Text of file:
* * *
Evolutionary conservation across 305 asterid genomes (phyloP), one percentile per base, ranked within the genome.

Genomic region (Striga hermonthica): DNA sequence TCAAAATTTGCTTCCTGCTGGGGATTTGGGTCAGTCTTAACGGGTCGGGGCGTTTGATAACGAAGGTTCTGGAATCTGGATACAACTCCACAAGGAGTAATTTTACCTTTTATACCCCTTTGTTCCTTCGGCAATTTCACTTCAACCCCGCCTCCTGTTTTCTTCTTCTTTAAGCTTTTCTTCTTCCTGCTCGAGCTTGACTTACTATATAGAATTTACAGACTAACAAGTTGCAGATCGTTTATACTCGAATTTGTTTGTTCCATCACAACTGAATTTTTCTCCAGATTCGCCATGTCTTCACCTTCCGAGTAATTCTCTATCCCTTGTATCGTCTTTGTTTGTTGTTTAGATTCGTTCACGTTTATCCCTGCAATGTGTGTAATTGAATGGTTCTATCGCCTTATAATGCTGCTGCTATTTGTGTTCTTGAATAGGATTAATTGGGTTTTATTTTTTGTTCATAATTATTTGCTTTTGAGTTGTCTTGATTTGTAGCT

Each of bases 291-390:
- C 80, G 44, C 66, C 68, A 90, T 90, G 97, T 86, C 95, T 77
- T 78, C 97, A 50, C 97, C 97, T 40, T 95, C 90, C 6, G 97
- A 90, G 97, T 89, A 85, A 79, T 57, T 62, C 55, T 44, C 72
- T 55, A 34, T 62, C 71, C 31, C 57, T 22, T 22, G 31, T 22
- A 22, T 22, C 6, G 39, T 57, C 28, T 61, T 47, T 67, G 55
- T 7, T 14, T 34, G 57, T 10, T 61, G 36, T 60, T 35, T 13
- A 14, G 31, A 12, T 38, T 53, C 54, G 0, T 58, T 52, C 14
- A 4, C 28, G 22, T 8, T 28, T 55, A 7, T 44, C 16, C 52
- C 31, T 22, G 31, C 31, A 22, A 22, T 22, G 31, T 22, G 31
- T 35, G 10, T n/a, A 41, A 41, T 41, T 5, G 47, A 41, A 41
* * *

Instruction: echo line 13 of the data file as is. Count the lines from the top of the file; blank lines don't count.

- T 35, G 10, T n/a, A 41, A 41, T 41, T 5, G 47, A 41, A 41